2) This benefit is applicable to the main member as stipulated in Act 18 of 2011 in section S. (1) (h) of the benefits relating to a military veteran

12 July 2023 - NW1165

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Mafanya, Mr WTI to ask the Minister of Defence and Military Veterans

Whether she will receive military assistance from Russia to modernise the Republic’s capital military hardware; if not, why not; if so, what are the relevant details

Reply:

The modernisation of the SANDF prime mission equipment is a process that is within the planned and budgeted for capital acquisition programmes. Whilst there are considerations for the modernisation of the SANDF, there has been no approaches to Russia for such.

There is however in existence bilateral defence relations within the context of the signed Memorandum of Understanding (MoU) on Defence Cooperation, within which the two countries’ defence establishments meet and have exchanges at various levels, including bilateral visits. All these are governed by the Defence Committee (DefCom), which is stipulated in the MoU referred to.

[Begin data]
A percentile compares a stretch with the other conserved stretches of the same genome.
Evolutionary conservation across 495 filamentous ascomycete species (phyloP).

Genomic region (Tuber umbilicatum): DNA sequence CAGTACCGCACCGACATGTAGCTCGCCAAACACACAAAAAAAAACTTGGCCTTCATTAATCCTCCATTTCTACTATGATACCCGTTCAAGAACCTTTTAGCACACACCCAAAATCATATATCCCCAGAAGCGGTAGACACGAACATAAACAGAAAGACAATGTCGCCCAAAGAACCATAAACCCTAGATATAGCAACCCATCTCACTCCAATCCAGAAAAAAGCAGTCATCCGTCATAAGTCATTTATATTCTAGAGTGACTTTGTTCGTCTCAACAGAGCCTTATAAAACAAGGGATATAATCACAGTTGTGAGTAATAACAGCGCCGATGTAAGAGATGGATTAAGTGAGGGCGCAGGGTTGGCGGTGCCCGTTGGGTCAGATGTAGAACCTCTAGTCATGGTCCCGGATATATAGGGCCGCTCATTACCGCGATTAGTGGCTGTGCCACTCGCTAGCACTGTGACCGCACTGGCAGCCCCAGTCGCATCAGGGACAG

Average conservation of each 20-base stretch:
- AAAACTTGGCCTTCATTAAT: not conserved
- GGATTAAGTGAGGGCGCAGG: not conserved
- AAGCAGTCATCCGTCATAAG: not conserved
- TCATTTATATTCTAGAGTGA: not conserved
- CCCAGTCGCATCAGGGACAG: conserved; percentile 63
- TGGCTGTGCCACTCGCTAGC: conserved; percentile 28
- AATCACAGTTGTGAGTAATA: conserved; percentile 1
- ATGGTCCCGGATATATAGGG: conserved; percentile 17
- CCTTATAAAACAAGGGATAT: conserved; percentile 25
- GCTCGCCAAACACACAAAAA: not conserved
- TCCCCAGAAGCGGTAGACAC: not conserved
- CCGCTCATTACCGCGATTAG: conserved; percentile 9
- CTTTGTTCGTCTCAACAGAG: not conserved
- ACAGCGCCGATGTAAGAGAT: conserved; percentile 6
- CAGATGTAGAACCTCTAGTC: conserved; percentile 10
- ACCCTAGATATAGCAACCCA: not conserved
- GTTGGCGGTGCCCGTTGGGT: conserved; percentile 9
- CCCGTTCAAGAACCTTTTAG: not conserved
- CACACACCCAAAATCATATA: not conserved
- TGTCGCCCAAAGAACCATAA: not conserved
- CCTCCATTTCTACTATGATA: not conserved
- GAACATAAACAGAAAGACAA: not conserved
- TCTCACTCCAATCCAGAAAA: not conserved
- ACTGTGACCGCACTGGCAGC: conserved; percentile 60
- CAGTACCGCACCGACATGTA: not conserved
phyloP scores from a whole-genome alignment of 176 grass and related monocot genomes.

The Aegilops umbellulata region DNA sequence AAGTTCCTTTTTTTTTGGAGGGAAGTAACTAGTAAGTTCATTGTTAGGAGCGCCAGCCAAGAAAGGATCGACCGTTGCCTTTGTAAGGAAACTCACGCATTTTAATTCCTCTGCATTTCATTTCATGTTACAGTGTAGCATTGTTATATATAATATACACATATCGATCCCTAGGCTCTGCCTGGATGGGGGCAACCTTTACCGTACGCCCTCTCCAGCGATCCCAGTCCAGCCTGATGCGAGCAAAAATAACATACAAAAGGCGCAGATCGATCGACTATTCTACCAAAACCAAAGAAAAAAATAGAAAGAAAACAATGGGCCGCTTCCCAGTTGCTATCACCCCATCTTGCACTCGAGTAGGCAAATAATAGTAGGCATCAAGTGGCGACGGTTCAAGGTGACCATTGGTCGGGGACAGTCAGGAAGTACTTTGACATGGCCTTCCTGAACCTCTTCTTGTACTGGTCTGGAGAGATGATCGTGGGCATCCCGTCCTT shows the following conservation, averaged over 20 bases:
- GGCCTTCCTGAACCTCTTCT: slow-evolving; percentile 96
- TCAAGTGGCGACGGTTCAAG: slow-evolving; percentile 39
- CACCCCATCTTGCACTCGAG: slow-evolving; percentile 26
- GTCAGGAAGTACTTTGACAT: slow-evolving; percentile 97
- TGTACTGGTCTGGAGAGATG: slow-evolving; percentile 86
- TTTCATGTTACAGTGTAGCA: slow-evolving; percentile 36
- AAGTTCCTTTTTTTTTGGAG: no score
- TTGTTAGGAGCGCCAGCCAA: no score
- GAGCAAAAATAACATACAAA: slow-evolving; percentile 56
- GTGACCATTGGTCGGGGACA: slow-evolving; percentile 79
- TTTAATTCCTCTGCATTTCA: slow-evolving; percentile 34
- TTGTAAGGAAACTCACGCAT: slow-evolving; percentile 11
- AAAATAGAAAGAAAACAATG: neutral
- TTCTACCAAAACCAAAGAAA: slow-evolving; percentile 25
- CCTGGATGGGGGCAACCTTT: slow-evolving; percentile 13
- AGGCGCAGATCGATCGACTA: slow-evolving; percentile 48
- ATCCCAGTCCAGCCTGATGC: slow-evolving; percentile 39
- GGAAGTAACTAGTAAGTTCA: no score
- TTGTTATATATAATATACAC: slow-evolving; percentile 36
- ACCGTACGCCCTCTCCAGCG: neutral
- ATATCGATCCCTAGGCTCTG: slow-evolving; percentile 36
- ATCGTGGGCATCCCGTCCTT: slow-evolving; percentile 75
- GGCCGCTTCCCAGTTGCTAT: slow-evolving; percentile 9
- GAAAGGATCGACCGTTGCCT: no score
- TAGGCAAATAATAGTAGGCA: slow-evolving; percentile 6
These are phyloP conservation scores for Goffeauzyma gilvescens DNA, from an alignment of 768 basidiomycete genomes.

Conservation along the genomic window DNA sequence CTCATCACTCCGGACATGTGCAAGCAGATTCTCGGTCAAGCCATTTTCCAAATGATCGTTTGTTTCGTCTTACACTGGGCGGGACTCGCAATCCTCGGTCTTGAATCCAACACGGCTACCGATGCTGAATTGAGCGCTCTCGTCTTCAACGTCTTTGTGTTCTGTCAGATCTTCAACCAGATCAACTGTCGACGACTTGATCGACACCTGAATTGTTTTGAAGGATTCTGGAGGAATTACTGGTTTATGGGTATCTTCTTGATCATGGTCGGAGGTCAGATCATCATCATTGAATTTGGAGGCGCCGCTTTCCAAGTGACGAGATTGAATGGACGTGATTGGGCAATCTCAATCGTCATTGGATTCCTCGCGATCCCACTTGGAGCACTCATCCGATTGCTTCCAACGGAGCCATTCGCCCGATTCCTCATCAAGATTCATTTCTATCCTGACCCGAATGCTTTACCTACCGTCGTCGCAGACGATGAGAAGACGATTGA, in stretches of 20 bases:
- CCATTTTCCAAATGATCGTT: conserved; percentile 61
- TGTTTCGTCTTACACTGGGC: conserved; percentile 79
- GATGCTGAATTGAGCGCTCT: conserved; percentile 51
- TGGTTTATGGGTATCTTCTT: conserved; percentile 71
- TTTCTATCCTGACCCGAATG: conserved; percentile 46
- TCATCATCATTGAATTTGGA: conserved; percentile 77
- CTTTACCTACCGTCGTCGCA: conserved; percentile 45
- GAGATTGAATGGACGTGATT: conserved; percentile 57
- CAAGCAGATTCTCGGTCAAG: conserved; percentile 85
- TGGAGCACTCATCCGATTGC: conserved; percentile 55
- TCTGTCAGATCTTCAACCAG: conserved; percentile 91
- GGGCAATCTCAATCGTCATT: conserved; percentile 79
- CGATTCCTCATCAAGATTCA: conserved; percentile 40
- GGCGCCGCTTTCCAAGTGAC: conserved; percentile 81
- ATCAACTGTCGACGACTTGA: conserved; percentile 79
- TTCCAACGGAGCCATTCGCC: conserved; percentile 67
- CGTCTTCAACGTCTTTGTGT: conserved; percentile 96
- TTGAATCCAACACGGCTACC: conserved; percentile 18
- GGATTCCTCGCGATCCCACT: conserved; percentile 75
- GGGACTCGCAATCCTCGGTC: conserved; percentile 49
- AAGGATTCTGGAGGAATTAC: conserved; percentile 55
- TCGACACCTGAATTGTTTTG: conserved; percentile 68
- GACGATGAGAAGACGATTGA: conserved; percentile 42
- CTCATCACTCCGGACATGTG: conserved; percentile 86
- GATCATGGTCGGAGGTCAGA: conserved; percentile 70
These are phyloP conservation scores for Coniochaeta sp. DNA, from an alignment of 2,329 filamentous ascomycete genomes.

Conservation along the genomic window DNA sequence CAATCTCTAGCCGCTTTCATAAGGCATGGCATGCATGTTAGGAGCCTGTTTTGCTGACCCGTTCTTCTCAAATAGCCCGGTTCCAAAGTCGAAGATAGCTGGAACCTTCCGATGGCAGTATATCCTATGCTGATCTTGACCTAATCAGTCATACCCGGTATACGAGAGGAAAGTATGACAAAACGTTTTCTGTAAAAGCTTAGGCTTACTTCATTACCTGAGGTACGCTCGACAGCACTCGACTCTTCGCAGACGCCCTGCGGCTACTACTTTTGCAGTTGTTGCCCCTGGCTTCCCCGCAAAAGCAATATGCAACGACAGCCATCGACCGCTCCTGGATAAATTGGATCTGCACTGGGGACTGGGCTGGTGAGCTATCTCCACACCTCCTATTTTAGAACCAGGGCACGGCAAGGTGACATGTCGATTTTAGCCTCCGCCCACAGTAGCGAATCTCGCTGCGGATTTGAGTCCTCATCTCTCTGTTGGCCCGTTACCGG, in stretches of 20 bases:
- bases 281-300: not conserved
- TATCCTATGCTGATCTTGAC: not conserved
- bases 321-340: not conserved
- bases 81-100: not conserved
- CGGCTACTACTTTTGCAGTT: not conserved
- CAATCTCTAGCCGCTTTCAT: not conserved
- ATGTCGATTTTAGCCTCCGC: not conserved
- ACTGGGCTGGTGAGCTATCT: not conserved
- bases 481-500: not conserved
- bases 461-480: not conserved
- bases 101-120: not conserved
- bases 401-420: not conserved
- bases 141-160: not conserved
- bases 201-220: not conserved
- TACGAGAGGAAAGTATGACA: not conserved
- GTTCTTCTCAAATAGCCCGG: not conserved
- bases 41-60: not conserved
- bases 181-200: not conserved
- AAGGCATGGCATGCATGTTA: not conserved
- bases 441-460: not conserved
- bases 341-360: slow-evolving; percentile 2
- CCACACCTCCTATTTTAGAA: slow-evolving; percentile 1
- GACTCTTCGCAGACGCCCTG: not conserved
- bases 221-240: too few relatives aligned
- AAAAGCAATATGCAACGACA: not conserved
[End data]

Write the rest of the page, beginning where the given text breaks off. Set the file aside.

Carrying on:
12 July 2023 - NW2284

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Marais, Mr S to ask the Minister of Defence and Military Veterans

(1) What are the details of the outcomes of the Second Board of Inquiry established to inquire into the non payment of the 815 members from the Umzimvubu Regiment who reported for training and deployment as part of Operation Prosper in response to the 2021 civil uprisings; (2) Whether the specified 815 reserve force and regimental members have received the remuneration due to them for the period that they were at their base; if not, why not, if so, what are the relevant details?